the singing falls waterfall singing falls logo text capella, the goat shepherd's constellation

If the bees
All die
Who will



The bees of Singing Falls

I am especially fond of bees because of their amazing ability to change a dry hole in a tree, a wooden box or a nook in some rock into a treasure store. Elegant simplicity! How incredible are the ways of God to give these tiny creatures the wisdom to gather the essences of the vegetation around them and to turn a simple wooden box, so frail a structure, into their trusted home. I have seen them reject such man made crevices to be sure. But if they sense that they can keep themselves warm and dry, and their stores from spoiling, there they are contented to stay. The real sustenance of the hive is the fields, trees and seasons. If in the spring they find food sources to sustain and propagate themselves, they are home. Other thoughts the mystery of their ways are on my "Bee Thoughts" page.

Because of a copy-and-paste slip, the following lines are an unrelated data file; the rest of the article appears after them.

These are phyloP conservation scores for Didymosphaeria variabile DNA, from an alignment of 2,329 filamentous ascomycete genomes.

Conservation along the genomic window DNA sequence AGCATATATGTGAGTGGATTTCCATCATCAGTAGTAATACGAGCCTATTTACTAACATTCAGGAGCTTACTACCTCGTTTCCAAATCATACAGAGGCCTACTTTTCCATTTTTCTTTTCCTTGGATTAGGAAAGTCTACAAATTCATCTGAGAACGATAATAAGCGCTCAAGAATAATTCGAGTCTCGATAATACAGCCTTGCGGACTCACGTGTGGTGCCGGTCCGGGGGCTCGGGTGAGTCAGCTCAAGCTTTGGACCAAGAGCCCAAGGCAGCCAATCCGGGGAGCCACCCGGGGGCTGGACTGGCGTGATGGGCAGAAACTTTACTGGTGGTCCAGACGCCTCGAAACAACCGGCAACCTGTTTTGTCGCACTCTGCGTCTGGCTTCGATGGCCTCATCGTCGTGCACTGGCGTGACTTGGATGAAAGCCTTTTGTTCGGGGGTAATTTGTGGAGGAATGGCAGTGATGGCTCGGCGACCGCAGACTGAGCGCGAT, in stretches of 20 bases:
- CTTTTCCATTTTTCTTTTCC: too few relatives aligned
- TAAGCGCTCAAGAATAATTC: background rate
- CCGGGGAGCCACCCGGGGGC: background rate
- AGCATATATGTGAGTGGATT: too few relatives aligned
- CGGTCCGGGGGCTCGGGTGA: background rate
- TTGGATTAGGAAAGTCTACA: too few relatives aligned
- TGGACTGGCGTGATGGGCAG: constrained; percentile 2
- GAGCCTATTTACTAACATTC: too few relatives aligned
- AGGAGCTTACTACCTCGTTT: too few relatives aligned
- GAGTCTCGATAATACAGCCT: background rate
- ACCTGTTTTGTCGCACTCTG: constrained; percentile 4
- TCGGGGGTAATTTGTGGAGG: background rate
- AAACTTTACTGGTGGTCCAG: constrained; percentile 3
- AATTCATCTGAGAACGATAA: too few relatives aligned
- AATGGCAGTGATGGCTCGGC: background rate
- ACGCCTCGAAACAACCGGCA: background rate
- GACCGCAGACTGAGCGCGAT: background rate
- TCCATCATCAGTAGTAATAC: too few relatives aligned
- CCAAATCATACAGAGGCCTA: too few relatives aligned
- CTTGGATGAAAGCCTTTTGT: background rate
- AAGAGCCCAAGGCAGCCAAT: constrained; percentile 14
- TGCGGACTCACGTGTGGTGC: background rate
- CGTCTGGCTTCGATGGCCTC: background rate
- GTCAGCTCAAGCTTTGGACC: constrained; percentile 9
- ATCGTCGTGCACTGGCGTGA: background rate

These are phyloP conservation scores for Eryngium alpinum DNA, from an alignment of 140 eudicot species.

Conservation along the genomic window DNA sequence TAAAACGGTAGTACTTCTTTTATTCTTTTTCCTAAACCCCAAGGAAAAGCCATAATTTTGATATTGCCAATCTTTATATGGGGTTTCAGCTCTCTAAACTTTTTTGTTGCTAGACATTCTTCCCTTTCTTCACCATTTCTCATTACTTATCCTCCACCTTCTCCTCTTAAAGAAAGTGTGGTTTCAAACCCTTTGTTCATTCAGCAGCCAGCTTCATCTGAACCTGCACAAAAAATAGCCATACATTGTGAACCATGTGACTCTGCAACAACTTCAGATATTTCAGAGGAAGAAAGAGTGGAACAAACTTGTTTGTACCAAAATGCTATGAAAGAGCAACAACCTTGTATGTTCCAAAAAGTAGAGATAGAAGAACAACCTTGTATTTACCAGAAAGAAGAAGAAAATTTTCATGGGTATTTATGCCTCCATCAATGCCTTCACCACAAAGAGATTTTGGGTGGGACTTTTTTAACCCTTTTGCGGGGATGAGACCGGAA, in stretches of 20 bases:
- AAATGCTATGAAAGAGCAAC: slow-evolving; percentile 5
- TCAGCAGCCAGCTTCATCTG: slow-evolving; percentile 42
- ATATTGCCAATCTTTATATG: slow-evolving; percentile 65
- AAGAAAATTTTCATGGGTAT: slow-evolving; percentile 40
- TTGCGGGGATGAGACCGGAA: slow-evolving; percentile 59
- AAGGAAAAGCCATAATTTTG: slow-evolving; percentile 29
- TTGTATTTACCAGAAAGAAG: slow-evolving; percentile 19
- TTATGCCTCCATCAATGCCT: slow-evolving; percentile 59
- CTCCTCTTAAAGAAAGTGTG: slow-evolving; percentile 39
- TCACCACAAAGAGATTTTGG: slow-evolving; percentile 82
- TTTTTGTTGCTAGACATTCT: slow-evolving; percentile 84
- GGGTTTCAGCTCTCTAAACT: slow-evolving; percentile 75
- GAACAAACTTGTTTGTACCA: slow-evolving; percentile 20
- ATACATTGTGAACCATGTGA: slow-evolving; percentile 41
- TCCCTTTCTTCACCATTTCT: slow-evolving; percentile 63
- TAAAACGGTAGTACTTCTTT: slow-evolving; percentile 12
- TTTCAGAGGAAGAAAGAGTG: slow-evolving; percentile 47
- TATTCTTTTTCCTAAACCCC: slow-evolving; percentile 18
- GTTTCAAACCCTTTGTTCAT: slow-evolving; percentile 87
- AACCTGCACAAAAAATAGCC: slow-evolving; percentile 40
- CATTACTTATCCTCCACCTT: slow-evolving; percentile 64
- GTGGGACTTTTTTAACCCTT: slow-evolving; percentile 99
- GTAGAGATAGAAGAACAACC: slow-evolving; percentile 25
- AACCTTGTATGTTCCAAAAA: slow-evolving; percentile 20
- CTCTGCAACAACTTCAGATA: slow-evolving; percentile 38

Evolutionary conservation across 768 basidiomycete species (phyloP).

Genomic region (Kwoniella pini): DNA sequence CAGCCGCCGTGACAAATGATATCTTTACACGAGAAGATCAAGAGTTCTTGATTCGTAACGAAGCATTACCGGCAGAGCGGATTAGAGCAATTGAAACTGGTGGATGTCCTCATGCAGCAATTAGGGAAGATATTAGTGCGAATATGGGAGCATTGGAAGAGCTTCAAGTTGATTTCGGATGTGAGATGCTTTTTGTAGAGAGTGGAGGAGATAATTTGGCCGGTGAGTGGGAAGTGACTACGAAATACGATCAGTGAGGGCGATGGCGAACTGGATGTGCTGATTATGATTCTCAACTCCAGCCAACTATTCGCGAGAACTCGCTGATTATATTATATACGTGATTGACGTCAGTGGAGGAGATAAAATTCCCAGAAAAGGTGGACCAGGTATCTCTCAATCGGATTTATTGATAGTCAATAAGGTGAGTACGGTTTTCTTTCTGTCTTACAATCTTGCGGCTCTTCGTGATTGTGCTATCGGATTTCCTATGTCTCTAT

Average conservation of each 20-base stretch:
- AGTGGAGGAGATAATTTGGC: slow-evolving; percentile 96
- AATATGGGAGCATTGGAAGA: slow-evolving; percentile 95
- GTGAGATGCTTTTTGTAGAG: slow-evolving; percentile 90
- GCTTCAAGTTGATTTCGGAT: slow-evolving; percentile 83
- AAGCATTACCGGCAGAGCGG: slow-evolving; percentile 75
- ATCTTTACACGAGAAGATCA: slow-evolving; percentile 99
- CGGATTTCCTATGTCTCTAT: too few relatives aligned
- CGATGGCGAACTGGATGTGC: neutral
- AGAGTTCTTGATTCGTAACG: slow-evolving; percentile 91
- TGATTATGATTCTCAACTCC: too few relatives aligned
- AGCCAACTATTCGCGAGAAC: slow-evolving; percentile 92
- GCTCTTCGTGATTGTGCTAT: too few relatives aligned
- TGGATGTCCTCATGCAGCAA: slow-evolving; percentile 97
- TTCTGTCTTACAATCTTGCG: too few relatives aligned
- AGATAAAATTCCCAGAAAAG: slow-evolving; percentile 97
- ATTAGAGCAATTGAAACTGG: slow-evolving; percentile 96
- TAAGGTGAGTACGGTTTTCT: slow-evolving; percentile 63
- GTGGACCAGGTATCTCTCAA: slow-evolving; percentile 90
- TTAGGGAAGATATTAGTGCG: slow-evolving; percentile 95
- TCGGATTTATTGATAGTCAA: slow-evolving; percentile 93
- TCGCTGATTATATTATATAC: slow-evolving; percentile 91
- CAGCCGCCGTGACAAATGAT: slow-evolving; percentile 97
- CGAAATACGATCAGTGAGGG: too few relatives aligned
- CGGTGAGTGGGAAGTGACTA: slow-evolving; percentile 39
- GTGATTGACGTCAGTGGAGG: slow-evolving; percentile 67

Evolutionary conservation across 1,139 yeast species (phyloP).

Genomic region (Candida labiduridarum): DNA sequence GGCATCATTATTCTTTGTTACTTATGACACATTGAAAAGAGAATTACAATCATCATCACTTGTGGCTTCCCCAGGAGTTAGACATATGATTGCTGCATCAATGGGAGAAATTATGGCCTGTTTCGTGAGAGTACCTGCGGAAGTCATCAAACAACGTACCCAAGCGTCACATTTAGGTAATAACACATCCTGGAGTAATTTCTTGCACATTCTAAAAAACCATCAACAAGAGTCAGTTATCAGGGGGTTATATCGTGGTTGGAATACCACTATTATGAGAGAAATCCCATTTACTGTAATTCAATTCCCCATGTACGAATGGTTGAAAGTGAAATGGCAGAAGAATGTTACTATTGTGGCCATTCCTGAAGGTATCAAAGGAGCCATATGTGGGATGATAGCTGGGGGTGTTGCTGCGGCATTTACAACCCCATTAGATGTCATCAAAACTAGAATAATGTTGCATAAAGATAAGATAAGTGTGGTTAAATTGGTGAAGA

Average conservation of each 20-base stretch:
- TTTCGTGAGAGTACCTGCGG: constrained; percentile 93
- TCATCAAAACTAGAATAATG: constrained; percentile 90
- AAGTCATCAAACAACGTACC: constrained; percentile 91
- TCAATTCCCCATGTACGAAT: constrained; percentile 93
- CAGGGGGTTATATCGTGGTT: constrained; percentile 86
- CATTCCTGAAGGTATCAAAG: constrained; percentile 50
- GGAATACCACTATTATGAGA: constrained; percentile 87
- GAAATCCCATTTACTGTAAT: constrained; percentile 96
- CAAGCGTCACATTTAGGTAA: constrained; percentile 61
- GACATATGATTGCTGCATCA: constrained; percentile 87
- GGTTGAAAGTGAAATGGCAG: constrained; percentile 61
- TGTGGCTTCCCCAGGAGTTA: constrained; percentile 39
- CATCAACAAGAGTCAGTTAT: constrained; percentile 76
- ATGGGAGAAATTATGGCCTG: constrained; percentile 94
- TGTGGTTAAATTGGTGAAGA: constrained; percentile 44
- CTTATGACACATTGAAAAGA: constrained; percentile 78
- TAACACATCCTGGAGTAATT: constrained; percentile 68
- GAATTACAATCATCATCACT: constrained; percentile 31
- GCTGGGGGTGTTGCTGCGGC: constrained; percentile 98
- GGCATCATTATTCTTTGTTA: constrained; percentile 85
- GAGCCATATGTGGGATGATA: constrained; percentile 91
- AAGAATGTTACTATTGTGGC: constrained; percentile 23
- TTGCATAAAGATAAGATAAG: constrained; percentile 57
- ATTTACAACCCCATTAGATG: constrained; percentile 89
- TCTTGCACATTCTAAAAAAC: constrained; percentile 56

Spring blossom in the orchard

Spring blossom in the apiary orchard

Bees are great and wise. They work very diligently to gather nectar and pollen for the winter months to keep the hive alive and their species assured. Often I have spent hours observing them, marveling at the ability of these little creatures to glean many pounds of the nectar essence of flowers, which brims with vitality. Each year they gather all they can. They do not cease their labors when a sufficient amount of honey is gleaned to sustain the hive. They gather all that their home can hold and that the fields can supply based on the worker bee numbers. This great surplus of honey is what we harvest.We make sure they have more than they need to keep them strong and the hive morale high. The mood of a hive is a very important element. What little I know of them assures me that I must deal gently with them. Normally they do not demand a lot of attention in their care but in recent years great plagues have all but wiped out the feral bee populations.